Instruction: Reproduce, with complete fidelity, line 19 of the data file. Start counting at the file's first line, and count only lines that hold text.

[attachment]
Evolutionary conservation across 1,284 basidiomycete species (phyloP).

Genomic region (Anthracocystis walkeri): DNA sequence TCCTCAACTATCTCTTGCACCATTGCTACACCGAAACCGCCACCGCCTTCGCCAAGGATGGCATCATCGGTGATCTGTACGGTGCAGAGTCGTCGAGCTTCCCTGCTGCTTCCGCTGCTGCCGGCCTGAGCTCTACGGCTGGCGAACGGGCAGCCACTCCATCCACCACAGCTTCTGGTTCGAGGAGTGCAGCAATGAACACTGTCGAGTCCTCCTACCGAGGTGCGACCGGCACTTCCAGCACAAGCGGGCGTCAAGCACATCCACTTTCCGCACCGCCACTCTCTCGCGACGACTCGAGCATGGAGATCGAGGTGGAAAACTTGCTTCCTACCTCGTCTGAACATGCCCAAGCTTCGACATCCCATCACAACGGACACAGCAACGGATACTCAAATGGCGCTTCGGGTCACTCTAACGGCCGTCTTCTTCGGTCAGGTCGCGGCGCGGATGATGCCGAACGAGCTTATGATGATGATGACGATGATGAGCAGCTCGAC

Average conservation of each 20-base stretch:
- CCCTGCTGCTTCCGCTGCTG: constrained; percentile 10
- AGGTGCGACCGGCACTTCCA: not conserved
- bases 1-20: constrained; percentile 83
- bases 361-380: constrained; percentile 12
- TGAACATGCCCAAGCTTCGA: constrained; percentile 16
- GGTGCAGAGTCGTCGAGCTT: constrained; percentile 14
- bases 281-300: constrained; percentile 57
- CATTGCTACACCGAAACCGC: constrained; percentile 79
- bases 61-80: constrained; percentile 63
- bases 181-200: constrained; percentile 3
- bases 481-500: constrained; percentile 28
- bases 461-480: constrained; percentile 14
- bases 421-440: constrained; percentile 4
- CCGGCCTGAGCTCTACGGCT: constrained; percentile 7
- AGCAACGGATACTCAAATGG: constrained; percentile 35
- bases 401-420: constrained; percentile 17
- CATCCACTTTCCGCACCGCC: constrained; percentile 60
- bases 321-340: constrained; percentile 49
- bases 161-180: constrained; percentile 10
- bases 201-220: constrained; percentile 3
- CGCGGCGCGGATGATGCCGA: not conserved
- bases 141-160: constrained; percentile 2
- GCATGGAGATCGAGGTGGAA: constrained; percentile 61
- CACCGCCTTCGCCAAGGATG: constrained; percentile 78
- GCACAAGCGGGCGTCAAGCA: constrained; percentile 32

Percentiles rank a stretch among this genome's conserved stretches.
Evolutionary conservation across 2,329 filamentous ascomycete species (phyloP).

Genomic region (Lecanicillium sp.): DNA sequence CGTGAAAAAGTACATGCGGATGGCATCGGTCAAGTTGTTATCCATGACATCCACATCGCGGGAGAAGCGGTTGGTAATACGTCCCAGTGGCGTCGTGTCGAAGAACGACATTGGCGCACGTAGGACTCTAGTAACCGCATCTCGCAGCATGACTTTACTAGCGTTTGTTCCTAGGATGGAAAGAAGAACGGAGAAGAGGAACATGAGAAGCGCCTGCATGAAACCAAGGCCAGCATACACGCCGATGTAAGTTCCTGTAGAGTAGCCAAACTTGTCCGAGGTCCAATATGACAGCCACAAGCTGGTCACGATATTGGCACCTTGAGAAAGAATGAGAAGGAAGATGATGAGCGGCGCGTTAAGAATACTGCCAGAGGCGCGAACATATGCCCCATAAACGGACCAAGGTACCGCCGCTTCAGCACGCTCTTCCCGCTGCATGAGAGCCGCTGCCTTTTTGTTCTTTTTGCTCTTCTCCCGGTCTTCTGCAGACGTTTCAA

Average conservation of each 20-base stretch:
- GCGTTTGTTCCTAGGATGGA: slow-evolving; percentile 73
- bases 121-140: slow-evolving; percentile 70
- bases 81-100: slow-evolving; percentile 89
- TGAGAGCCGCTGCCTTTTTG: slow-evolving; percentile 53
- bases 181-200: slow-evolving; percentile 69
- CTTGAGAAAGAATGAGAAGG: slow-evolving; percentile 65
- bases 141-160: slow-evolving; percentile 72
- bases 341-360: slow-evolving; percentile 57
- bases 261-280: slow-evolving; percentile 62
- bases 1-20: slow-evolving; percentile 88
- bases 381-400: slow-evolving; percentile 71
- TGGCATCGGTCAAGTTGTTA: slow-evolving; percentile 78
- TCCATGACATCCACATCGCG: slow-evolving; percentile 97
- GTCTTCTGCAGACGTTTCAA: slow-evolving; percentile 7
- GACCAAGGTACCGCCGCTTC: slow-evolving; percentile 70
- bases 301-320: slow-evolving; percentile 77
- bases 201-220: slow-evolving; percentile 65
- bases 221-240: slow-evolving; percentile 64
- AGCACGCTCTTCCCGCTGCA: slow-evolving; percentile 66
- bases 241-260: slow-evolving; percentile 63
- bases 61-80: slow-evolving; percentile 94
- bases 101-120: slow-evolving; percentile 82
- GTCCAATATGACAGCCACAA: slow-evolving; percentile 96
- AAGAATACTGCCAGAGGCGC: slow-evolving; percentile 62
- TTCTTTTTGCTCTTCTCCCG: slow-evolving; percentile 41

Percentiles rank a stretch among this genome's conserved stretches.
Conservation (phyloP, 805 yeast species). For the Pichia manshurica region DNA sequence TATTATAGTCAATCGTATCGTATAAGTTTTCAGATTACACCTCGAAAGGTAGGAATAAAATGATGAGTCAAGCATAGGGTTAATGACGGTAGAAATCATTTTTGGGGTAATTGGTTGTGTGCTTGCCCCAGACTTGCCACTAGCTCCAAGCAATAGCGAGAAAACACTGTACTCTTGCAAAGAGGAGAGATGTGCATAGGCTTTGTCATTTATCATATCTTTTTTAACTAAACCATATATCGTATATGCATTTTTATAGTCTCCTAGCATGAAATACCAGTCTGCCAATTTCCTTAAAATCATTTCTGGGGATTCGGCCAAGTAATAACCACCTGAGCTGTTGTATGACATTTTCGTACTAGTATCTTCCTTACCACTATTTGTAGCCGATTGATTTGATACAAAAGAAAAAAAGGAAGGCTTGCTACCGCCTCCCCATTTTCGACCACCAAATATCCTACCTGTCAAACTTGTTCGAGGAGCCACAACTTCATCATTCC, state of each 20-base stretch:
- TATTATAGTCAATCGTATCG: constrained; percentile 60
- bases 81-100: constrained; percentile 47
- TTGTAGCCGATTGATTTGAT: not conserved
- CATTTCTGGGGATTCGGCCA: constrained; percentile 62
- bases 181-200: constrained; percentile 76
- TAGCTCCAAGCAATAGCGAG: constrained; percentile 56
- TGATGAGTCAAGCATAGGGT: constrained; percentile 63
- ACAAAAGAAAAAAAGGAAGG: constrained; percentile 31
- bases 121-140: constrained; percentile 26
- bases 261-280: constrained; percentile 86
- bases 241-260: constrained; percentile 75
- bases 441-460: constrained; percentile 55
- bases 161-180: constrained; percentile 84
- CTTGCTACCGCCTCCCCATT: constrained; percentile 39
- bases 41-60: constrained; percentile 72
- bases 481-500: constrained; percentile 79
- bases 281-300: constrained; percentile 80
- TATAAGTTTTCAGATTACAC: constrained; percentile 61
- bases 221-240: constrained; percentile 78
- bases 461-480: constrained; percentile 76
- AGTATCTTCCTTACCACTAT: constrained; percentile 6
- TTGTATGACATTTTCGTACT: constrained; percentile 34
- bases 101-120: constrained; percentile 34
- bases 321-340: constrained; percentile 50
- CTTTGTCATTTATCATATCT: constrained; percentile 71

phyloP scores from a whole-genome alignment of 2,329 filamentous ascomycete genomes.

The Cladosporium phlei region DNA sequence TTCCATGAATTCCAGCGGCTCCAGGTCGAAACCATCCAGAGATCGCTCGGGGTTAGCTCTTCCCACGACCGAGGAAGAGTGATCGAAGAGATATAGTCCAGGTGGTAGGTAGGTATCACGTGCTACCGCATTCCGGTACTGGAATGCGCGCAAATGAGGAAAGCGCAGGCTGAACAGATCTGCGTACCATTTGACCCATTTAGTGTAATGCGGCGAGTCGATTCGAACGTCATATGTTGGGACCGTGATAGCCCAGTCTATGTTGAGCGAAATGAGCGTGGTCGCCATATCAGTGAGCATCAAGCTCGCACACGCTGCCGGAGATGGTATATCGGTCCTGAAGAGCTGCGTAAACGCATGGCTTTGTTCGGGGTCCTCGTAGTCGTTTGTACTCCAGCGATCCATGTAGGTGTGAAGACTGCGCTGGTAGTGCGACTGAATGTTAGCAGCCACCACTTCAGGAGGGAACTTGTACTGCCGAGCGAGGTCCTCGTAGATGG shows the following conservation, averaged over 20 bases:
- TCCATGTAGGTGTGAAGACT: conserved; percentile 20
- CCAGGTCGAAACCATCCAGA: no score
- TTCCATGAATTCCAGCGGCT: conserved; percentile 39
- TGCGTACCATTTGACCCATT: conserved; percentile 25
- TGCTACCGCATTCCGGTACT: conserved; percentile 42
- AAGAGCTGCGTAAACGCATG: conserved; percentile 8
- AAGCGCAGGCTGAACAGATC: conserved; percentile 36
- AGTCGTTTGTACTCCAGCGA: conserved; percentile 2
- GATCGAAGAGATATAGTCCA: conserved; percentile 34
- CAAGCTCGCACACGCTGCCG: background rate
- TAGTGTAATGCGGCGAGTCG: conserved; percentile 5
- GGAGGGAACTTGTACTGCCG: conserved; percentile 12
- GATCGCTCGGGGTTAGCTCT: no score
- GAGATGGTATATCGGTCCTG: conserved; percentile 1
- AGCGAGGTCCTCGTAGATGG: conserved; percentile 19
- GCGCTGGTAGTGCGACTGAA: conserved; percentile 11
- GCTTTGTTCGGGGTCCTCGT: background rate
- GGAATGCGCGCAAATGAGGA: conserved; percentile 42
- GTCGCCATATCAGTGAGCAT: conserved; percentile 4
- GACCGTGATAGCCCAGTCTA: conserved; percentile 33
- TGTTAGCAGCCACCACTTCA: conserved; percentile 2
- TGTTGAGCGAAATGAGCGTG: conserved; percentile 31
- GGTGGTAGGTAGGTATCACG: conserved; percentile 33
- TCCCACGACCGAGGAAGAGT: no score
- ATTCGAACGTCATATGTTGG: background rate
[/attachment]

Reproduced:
- bases 401-420: constrained; percentile 17